Date of Award


Level of Access Assigned by Author

Campus-Only Thesis

Degree Name

Master of Arts (MA)




Richard W. Judd

Second Committee Member

Jacques Ferland

Third Committee Member

Robert Lilieholm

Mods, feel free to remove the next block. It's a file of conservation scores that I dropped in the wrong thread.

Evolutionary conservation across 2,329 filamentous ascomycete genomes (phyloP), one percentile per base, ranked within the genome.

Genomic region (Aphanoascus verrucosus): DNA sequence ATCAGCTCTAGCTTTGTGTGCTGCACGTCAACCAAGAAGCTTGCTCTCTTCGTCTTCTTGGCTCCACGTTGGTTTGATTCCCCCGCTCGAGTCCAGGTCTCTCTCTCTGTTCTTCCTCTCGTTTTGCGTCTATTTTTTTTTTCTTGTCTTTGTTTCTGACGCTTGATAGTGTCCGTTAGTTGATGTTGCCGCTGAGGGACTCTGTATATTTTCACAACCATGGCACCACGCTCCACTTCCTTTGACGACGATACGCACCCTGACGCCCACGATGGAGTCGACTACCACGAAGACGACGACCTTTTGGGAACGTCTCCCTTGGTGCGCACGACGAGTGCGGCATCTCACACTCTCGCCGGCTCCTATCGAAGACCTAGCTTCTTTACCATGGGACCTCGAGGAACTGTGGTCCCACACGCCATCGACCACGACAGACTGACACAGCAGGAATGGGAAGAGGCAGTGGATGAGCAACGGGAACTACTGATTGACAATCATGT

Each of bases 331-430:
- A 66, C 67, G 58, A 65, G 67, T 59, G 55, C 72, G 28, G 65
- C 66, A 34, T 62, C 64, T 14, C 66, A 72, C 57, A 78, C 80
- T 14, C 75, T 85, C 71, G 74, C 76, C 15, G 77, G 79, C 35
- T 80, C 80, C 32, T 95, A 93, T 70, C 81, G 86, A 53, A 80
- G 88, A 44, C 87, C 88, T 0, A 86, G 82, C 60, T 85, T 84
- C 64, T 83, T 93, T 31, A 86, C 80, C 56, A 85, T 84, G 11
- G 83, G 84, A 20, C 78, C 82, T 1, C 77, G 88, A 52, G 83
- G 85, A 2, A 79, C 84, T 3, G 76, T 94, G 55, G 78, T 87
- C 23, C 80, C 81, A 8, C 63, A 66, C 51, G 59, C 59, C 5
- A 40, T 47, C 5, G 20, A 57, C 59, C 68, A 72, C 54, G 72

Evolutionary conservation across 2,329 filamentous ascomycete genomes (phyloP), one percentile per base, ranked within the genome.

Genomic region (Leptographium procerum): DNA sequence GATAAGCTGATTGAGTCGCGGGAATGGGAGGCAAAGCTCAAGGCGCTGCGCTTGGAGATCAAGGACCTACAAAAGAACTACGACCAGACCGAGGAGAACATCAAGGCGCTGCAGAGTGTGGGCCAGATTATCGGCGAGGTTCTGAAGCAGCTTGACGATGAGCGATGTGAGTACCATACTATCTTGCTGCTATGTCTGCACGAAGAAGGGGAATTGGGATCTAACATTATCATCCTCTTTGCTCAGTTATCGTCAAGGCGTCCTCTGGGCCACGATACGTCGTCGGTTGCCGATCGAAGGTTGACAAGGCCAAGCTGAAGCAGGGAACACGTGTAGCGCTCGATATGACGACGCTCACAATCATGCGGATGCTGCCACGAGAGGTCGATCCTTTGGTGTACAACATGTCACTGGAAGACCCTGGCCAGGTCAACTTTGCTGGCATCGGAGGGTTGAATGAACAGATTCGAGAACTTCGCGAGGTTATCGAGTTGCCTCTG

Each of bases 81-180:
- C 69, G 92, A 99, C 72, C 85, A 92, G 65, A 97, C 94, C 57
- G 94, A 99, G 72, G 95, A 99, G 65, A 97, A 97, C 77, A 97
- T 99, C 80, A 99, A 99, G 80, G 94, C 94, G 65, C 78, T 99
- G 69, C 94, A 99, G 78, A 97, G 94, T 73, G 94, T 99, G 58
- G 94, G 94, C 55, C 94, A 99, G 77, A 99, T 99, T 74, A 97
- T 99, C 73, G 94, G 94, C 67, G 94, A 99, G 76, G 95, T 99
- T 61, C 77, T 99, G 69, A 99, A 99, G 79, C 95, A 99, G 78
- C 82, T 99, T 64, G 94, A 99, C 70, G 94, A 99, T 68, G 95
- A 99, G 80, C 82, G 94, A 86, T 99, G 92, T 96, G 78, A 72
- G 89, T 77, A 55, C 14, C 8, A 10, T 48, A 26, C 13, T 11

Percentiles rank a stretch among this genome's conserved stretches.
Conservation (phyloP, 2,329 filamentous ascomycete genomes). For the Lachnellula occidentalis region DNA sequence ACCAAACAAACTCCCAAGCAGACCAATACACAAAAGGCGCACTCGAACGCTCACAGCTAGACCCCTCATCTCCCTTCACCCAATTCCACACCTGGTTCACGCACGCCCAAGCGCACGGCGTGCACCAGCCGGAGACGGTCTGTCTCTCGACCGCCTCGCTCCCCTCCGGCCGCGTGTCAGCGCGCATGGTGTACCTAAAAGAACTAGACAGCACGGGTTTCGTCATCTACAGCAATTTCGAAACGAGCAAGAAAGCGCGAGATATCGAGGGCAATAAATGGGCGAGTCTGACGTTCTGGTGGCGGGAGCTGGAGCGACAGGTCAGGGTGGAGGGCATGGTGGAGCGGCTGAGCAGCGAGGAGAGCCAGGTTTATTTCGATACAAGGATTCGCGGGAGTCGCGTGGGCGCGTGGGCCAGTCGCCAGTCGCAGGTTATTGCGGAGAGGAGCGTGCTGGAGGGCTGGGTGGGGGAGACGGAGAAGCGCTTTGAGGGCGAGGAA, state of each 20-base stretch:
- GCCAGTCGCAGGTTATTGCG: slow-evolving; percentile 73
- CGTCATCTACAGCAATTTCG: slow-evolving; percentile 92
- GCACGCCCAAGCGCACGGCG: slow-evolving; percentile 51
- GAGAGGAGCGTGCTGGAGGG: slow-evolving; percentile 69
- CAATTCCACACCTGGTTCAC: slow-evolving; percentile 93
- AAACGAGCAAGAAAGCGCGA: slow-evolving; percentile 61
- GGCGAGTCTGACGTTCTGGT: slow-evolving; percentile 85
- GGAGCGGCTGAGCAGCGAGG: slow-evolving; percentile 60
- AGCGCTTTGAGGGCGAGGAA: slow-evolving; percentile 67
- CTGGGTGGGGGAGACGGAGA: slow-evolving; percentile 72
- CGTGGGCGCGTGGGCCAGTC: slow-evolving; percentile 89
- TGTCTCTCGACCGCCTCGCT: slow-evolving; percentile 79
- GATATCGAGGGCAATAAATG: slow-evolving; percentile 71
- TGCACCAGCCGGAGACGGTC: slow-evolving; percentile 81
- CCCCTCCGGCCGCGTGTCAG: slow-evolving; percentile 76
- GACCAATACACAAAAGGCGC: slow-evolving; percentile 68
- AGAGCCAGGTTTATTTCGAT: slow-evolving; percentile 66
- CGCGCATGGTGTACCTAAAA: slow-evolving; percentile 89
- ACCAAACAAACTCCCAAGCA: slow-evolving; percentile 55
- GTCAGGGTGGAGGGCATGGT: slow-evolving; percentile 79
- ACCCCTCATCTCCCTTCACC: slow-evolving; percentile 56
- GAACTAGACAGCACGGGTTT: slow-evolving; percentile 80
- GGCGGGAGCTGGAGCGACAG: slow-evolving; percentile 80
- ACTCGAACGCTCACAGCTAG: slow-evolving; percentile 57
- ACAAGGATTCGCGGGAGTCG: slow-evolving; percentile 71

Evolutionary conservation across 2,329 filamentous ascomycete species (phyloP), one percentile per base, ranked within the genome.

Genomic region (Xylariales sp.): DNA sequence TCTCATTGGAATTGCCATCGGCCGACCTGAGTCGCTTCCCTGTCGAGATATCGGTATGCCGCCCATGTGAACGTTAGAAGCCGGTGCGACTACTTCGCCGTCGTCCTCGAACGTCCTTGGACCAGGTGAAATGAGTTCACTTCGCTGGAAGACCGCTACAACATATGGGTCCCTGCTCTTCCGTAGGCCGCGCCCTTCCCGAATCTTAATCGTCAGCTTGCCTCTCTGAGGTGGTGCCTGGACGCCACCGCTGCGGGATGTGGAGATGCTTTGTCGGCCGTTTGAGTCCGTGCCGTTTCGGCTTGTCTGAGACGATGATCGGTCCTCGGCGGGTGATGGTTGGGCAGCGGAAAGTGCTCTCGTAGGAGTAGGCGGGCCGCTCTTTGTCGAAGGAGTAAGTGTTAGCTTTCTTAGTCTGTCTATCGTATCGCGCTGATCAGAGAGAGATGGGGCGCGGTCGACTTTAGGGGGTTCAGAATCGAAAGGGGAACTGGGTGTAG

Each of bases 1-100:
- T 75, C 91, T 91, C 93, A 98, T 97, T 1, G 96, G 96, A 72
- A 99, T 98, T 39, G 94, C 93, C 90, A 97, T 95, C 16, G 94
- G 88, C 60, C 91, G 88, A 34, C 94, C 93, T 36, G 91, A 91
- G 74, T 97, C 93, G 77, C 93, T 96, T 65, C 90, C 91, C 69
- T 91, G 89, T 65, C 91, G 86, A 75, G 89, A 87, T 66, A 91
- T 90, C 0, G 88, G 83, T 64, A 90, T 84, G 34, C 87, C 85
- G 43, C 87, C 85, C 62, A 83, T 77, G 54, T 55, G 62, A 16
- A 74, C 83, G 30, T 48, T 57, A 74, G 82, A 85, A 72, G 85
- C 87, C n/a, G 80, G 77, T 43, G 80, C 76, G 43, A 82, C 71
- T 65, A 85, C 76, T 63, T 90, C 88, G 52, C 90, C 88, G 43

In 1975 Congress passed the Eastern Wilderness Areas Act (EWAA), which established wilderness preserves in national forests east of the hundredth meridian. The EWAA was an addendum to the original Wilderness Act passed in 1964. During the decade in question, roughly 1964-1975, wilderness advocates redefined a notion of wilderness associated with vast primeval nature typical of western landscapes and applied the wilderness concept to fragmented forests in the East that were transformed by generations of use and habitation. Changing social context altered the terms of wilderness advocacy. The debates over the original Wilderness Act reflect the optimism of post-war America. However, in the wake of Vietnam, Watergate, and an emerging environmental consciousness, the wilderness movement changed. The local politics of the EWAA reflect that change, and is a significant democratization of conservation. CHANGE The altered conception of wilderness trumpeted by eastern wilderness advocates represents a deeper environmental ethic - one that is more inclusive and ecologically complex. In recent decades, the wilderness debate -and by extension the wilderness historiography-has polarized. Often in a very heated fashion, academics and activists alike have questioned and defended the historical veracity of the wilderness idea. However, the as the controversies over the EWAA demonstrate, this polarization has been overstated. Nearly 25 years prior to the contemporary wilderness debate, eastern wilderness advocates articulated a subtle redefinition of the concept that accounts for many of the present-day critiques.